Objective: The reference values and impact of physiologic variables on echocardiographic quantification of left ventricular (LV) synchrony in a large series of healthy persons are unknown. This study prospectively investigated the impact of age, gender, and other physiologic parameters on LV longitudinal and radial synchrony.
Methods: LV longitudinal systolic and diastolic synchrony using tissue Doppler imaging were measured as the standard deviation of times to 12 regional peak myocardial systolic Sm (SDTs) and early diastolic Em (SDTe) velocities in 122 healthy volunteers (age 19-68 years, 64 men). By using 2-dimensional speckle tracking, radial synchrony was measured as the standard deviation of times to 6 regional peak strain (SDTrepsilon) in the short-axis papillary muscle level. Longitudinal systolic synchrony was also measured as the standard deviation of times to 12 regional peak strain (SDTlepsilon).
Results: The mean QRS duration and LV ejection fraction were 87 +/- 12 msec and 61% +/- 5.5%, respectively. The mean SDTs and SDTe were 37.1 +/- 17.4 msec and 17.3 +/- 6.7 msec, respectively. Gender and the mean Sm velocity from the 6 basal LV segments were independent predictors of SDTs, whereas the isovolumic relaxation time and mean Em velocity independently predicted SDTe. The mean SDTrepsilon was 19.2 +/- 14.6 msec. SDTrepsilon did not correlate with any clinical or echocardiographic parameters. The mean SDTlepsilon was 40.4 +/- 11.8 msec. Isovolumic relaxation time, pulmonary S/D ratio, and mean Sm independently predicted SDTlepsilon. There was no correlation between LV longitudinal and radial synchrony. Intraobserver and interobserver variability analyses showed the highest correlation for SDTs compared with SDTrepsilon and SDTlepsilon.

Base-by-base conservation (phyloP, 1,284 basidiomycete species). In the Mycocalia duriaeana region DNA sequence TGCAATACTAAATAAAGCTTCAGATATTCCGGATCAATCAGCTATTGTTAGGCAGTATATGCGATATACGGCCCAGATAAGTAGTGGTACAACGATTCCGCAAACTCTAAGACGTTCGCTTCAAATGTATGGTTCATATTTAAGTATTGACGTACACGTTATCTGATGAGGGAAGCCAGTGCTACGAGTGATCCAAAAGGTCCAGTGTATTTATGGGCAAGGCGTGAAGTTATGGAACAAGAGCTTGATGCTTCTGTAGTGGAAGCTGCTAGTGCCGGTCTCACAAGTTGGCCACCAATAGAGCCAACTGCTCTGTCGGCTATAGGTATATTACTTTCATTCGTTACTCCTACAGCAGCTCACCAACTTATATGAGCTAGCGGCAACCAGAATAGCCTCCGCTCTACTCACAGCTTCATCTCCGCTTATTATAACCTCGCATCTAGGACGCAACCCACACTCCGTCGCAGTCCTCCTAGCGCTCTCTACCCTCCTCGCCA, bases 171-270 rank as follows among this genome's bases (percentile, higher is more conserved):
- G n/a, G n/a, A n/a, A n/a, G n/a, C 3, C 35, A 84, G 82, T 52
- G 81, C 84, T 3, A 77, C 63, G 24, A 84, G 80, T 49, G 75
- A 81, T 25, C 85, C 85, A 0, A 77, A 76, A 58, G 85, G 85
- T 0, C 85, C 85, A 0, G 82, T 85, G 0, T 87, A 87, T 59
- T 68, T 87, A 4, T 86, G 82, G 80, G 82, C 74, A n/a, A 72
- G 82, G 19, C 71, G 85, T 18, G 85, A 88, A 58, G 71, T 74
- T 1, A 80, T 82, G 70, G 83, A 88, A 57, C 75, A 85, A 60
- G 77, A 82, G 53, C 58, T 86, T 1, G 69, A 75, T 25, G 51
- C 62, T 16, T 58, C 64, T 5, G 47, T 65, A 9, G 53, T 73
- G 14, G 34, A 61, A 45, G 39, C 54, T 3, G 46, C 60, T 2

Conclusion: This study establishes normal reference ranges for LV systolic and diastolic synchrony measured with tissue Doppler velocity-based and 2-dimensional speckle tracking-based methods in a large group of healthy subjects of both genders across a wide age group. SDTs is gender specific and dependent on global LV systolic function, whereas SDTe is dependent on global LV diastolic function. Two-dimensional speckle-derived radial synchrony is independent of any clinical and echocardiographic variables but has higher intraobserver and interobserver variability compared with SDTs. LV longitudinal synchrony does not correlate with radial synchrony.